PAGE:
Olympic ski jumper Eddie the Eagle Edwards landed at Chester Racecourse on Saturday evening to support a great cause as cinema-goers were no doubt watching the biopic movie about his life story just down the road.
‘Eddie’, real name Mike Edwards, was a guest at the Action for A-T charity ball in the pavilion which raised £50,000 to help fund research into finding a cure for the rare disease Ataxia Telangiectasia (AT).
He was invited by organisers Vaughn and Joanne Rawson from Gresford who began running the ball in 2012 to support their close friends whose seven-year-old twin boys have the life-limiting condition.
Mike, originally from Cheltenham, found fame after fulfilling his childhood dream to become an Olympian by competing in the ski jump at the 1988 Calgary games in Canada.
As a beginner, he was always going to come last but he didn’t care and people around the globe took ‘Eddie the Eagle’ to their hearts.
“For me, getting to those Olympic games was my gold medal,” explained Mike, 52, who is once again in demand from the world’s media following the release of Eddie the Eagle, the film.
“I knew that I was going to come last when I went to Calgary. I’d only been jumping for 20 months and everybody else had been jumping for 20 years.”
Despite being the man of the moment, Mike found time to support the Action for A-T ball at the racecourse where he was only too happy to chat with other guests and pose for selfies.
He told The Chronicle: “I met Vaughn (organiser) at a charity event in North Wales. They were doing a big zip line – they’ve got that huge zip line over near Snowdonia – and I met them there and they said that they organise this charity ball for a very local charity in Chester and would I be able to come.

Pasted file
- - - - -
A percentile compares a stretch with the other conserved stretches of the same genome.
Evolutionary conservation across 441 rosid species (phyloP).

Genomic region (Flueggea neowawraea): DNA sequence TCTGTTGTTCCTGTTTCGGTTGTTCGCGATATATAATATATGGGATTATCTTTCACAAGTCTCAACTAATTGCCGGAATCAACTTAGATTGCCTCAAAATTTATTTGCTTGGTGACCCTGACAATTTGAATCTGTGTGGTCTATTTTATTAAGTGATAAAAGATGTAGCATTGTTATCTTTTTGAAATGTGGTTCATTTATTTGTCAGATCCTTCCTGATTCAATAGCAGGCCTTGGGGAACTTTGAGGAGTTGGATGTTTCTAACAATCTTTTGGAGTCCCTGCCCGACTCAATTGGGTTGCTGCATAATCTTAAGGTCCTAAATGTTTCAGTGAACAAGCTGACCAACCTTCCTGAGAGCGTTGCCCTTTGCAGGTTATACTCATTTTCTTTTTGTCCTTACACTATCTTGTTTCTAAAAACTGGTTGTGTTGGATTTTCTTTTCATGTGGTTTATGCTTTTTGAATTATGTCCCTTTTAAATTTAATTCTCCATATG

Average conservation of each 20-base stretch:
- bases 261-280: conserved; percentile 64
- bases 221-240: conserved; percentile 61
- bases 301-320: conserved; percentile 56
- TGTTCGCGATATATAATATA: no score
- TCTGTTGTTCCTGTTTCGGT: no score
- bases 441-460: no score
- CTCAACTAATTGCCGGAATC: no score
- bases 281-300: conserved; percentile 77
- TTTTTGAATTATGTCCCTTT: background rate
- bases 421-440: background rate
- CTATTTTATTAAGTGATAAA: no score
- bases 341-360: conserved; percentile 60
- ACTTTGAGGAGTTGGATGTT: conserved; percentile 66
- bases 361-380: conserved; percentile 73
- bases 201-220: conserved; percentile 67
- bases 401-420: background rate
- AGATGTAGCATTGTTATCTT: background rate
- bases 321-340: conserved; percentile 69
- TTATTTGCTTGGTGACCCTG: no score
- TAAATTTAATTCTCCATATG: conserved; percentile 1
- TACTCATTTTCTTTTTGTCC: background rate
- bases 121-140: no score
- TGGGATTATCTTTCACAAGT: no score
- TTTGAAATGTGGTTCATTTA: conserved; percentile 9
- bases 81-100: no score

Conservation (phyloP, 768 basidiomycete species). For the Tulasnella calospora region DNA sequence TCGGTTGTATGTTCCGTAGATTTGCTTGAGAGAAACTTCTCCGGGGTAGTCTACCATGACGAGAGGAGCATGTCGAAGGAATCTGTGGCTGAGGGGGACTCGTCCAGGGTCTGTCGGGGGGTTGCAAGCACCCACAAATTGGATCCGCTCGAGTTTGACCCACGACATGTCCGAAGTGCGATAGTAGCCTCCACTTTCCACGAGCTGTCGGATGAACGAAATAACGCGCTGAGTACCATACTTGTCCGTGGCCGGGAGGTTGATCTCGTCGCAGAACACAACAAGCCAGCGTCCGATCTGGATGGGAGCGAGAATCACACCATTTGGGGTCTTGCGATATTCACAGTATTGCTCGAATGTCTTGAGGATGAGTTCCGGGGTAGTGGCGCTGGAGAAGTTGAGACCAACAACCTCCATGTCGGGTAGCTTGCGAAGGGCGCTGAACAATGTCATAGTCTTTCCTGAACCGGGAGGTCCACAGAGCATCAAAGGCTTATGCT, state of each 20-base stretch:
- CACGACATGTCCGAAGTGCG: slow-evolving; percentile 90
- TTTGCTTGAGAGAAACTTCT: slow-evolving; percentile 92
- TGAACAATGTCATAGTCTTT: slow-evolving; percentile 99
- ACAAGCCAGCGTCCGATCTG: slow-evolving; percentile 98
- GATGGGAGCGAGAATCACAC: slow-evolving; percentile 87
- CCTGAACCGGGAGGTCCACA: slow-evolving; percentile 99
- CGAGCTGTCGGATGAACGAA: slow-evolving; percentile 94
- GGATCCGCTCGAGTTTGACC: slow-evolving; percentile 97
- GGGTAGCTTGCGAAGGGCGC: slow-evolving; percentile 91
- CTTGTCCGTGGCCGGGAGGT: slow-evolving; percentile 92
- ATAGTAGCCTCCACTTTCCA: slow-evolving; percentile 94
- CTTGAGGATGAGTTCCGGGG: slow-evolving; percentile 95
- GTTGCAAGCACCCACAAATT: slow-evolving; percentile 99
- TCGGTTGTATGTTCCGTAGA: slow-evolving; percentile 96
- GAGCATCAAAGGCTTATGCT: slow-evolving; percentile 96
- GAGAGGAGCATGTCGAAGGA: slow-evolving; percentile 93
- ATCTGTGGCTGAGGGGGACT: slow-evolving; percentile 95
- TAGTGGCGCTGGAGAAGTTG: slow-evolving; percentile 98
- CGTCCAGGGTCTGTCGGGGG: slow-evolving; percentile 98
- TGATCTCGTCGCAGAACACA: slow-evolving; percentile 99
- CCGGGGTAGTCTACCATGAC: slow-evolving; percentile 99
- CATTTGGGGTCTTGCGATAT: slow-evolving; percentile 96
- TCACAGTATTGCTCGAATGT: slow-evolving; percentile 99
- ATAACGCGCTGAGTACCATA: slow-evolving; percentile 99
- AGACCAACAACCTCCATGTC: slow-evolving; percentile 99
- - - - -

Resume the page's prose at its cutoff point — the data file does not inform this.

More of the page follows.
“I went about two years ago and it was lovely and I couldn’t go last year because I was called away to Germany, I think it was. I wasn’t sure I was going to be able to do it this year because it’s right in the middle of the movie being out but I found myself being free on the Saturday so I told Vaughn that I would come up and go to the ball and, yes, it was lovely. It’s well attended and they raise lots of money for a very, very good cause.”
Mike, who has visited Chester many times and has played golf at Carden Park, added: “I did plenty of selfies and a few autographs and was dragged up on the dance floor to have a boogie occasionally and it was a nice evening.”
Asked about the fame that goes with the territory, Mike, a working plasterer from a humble background, said: “I do like it but I don’t crave it. I just regard it as a job that I have to do and as much as I enjoy it, I don’t go looking for it and I’m just as happy being at home being a plasterer and leading a normal life as being ‘Eddie the Eagle’ and doing TV and radio and being famous.”
People may assume the ‘Eddie the Eagle’ movie will make Mike his fortune but not so, according to the man at the centre of the film starring Hugh Jackman and Taron Egerton playing Eddie himself.
“It’s the people who put up the money that make the money really and rightly so. If I had £40m to make the film then I can by all means keep the money that comes in.
“I make a little bit of money but not much. I’m not going to be a JK Rowling. I’m not going to make £150m. I’ll be lucky if I make enough to go on a holiday,” added Mike, but acknowledged he can make money ‘off the back’ of the film through personal appearances and PR work.
“I won’t need to plaster for this year and next year, with a bit of luck! I can be busy travelling the world and talking about the film, which is more fun,” he added, stressing the film-makers have done ‘a fantastic job’ and ‘kept quite true’ to his life story.
Mike, who lives near Stroud, hadn’t jumped for 20 years but did some jumping in January with a small group of Brits in Courchevel, France, at a charitable event.
“Yeah, it was good. I might do some more later on this year or early next year but I’ll wait and see how things go.”